In this age of technology, especially social media, I believe there is a lost art that could make a tremendous difference in the lives of those around us. Thankfully Jonathan and I have the tremendous blessing of serving with a congregation that still embraces the art of writing cards. Regardless of what discouragement, frustration, exhaustion, or doubt we may have been feeling, when we see a card from our brethren in the mail it evaporates and leaves peace and humility in its wake. While we also appreciate e-mails and Facebook messages, etc., there is just nothing like opening up a note that someone has taken the time to purchase/write, address and put into the mail.
Over the last several years I have created a “blessing box” for myself. If I were a crafty and creative woman this would be a cute little decorated box, but I’m not so it’s just an ugly brown cardboard box that makes me smile every time I see it. This box is where I keep my treasures, those priceless cards from my family and brethren. No matter how bad of a day I am having, it is impossible to not feel encouraged, uplifted, and loved as I look through my box and remember the blessings (people!) God has put in my life.
While I highly recommend encouraging your brethren every time you see them (always try to leave people happier than you found them!), unfortunately positive experiences don’t last as long as negative ones. What I mean by that, is that when you are feeling down and discouraged it becomes very hard to remember positive things people have said to you with any conviction. The beautiful thing about cards is that they are a permanent reminder, if you keep them every time you read those beautiful words you are reminded of the love you felt the day it came in the mail. What a blessing to give to our brethren!
For those of you who are crafty (not me!) you can make your cards even more special by creating them yourself with a Cricut, scrapbooking supplies, or even plain paper and paints. If you are a talented writer, take a few extra minutes and write a special poem to cheer up a sister who is battling cancer or another ailment. If nothing else, take just a second and write down one thing you appreciate about the person, or that makes them special. Nothing makes an impact like knowing that someone appreciates you or thinks you are special!
Another benefit of writing cards is that you can do it any time. With keeping track of four little ones, I can’t even count the times we have been on our way home from worship and I’ve thought, “Oh no! I really meant to speak to so-and-so!” It’s not that my intentions weren’t sincere, it was simply that worship can be a little chaotic at times: there are children to keep track of, visitors to meet, business such as devotionals, ladies classes, Bible classes, etc. that needs to be taken care of, etc. Our time at worship services is very limited, and it’s almost impossible to visit with everyone that we would like to, but we have the whole week to send a card to someone we missed at services on Sunday, someone who has been ill, someone who has been discouraged, or especially the shut-ins and those in the nursing homes.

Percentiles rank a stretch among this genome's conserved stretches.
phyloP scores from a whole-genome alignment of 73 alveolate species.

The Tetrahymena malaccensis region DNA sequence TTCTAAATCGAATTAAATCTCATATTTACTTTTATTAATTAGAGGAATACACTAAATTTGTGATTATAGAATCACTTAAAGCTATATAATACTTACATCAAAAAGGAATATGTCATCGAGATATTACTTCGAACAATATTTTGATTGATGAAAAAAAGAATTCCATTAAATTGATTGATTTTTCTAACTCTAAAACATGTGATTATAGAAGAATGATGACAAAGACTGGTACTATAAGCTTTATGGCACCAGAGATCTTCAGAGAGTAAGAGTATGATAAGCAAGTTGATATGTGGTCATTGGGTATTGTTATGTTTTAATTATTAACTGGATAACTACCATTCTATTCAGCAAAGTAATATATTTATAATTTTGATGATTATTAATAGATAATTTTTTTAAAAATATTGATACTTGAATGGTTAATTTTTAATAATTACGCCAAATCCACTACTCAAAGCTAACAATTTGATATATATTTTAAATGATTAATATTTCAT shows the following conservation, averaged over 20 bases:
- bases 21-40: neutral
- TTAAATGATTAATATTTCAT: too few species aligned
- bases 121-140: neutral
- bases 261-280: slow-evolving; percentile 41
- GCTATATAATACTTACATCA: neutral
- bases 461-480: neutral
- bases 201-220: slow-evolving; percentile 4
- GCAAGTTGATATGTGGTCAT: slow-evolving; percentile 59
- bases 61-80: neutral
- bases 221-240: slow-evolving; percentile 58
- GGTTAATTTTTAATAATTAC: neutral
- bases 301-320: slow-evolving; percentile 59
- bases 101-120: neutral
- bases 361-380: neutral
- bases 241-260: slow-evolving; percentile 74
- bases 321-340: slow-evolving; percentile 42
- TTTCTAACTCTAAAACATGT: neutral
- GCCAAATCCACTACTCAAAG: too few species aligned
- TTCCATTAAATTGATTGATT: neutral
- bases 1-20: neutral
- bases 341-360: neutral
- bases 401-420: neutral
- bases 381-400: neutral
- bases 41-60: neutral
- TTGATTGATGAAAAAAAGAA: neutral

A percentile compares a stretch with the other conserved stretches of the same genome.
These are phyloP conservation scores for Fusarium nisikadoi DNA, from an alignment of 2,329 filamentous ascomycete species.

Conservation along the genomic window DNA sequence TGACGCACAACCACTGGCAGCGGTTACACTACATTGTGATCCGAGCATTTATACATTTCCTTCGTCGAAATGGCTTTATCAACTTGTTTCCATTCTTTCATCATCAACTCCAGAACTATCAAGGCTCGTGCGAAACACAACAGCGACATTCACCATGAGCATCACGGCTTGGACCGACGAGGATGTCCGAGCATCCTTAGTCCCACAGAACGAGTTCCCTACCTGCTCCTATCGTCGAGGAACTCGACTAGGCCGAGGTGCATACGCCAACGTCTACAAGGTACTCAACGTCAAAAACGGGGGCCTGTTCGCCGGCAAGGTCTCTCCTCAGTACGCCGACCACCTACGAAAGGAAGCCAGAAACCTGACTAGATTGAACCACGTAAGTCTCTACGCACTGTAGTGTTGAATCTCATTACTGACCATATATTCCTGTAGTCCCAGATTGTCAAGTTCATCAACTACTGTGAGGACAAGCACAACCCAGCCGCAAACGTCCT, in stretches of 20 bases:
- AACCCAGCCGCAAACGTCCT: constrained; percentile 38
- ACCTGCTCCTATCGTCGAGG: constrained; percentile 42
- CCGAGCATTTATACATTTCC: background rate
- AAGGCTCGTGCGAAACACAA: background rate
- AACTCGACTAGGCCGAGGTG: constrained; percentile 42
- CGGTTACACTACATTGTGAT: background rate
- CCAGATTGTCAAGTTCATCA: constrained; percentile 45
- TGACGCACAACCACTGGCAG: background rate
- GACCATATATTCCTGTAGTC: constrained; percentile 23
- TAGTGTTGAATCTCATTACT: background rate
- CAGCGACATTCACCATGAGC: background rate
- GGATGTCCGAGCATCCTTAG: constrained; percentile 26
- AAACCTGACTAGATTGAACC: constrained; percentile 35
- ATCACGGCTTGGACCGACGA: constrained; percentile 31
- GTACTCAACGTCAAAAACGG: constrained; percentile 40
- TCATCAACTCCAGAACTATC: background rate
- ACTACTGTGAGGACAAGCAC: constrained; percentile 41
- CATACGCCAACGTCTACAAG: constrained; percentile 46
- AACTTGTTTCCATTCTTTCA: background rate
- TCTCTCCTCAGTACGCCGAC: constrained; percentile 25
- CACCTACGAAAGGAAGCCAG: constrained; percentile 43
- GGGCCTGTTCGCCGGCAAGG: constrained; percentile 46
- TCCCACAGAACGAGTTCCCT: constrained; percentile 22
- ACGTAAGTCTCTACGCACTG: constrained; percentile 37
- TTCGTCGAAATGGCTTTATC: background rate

Sending cards is also something that just about anyone can do. Anymore cards can be purchased very inexpensively at stores like the DollarTree (they sell packages of 8 blank cards for $1.00!). I know that stamps can be expensive, but there are several alternatives for that also: you could certainly take the cards to worship and hand-deliver them, some congregations have mailboxes for their members you could place them in, or if you are on a very fixed budget, oftentimes elderships are even willing to purchase the stamps for you. My sweet grandpa was an elder in the Lord’s church for several decades, until he had to step down for health reasons. After that, he began visiting the brethren almost daily, until his health would no longer allow him to do so. From there, he began writing cards. Every week for the rest of his life, until the very end when his hands would no longer cooperate and he began making phone calls instead, he wrote cards to encourage his brethren. What a blessing and example! This is truly a ministry that anyone can do from anywhere.
A final suggestion for your card ministry is to not forget the visitors! Most congregations will have some method of keeping track of visitors, attendance cards, etc. Ask your elders or church secretary if your congregation has one in place, and if not offer to start one! I have seen personal, sincere cards from brethren result in the baptism and salvation of a soul more than once. It can be overwhelming to visit a new congregation, so overwhelming that oftentimes not much will stand out or be remembered in the visitor’s mind, but receiving a mailbox full of sincere cards from the brethren the next week, that they won’t forget! What a simple, convenient way to reach out to a lost soul!
Sisters, in this technology-run society, it is all too easy to forget the simple, meaningful things we can do to encourage each other. All it takes is a little time, a little thought, and a very little money, to be a lasting encouragement to someone who needs you. I leave you with the words of Paul, “Therefore encourage one another and build one another up, just as you are doing.” I Thessalonians 5:11. God bless you all.
Written By: Lacy Crowell
Lacy Crowell is the Let It Overflow Editor for Come Fill Your Cup. She & her husband, Jonathan worship with the Jefferson St. church of Christ in Hobbs, NM where he serves as the Associate/Family Minister. They are blessed with four precious children which Lacy has the privilege of homeschooling. Lacy is a graduate of the Bear Valley Bible Institute and has a Bachelor’s Degree in Human Development from Amridge University.